Auth failure with uid >= 1000 on fc18
yinyang at eburg.com
Tue Mar 19 18:15:16 UTC 2013
On 03/19/2013 08:55 AM, Alex wrote:
> It appears that you're saying ssh as root would fail because of the
> UID >=1000 and pam_deny
PAM is complex.
If the password is successful against pam_unix, processing stops. For
any user that successfully authenticates with pam_unix, none of the
remaining items are processed.
The system's behavior is different for users with uid < 1000 and users
with uid >= 1000. For uids < 1000, it is pam_succeed_if which stops the
processing of PAM and causes the authentication to fail. Again, that
only applies when authentication to pam_unix has already failed.
For users with uid >= 1000, pam_unix can fail, and processing will
continue. If sss is configured for LDAP or KRB5 authentication, for
instance, pam_unix can fail because passwords aren't in the unix
password files. Processing continues past pam_unix, past
pam_succeed_if, and on to pam_sss. If authentication to pam_sss
succeeds, then processing stops. If pam_sss also fails, then pam_deny
is used to stop processing and indicate an authentication failure.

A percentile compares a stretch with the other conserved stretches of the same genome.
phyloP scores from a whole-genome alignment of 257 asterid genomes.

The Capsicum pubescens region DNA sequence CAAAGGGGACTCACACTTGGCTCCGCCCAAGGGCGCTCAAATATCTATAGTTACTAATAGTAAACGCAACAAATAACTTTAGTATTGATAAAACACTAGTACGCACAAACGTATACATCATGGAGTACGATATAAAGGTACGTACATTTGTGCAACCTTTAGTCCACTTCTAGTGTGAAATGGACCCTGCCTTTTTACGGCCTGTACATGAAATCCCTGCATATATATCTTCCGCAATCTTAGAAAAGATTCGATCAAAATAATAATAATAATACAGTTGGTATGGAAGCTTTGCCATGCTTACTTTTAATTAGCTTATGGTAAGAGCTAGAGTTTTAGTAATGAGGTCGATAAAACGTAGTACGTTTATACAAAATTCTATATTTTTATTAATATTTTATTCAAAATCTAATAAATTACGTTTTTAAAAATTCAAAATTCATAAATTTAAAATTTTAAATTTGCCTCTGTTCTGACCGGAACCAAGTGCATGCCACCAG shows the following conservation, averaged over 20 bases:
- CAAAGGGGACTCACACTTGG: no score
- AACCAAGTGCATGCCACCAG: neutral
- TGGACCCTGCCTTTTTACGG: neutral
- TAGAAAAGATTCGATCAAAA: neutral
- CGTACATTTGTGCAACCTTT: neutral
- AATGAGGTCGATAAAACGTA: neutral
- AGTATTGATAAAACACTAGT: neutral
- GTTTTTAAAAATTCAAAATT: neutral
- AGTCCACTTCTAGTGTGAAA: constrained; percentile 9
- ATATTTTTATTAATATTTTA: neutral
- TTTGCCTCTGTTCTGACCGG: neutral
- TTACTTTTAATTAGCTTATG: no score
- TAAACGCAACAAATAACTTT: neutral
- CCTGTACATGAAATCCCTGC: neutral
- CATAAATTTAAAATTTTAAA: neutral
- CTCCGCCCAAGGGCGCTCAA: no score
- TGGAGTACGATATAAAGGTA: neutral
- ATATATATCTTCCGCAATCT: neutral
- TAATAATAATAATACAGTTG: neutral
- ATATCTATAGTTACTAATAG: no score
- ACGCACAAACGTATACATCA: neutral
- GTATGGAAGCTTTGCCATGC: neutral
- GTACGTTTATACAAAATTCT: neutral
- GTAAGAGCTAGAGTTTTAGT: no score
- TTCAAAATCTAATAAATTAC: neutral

> , but it works on my system, yet still gives
> that error (sometimes). Can I ask you to clarify how it relates to
> remote root access?
If you see a message from pam_succeed_if in your logs, you'll find that
it directly follows an error indicating that pam_unix authentication
failed. That message appears as one of several messages that are logged
when "root" fails password authentication.
> Somehow remote ssh root access works on my system, so I don't
> understand which pam module would be denying access?
pam_succeeed_if denies access IF password authentication failed.
> Also, why are the UIDs hardcoded in pam.d files when there is
> /etc/login.defs? How does that file apply to this?
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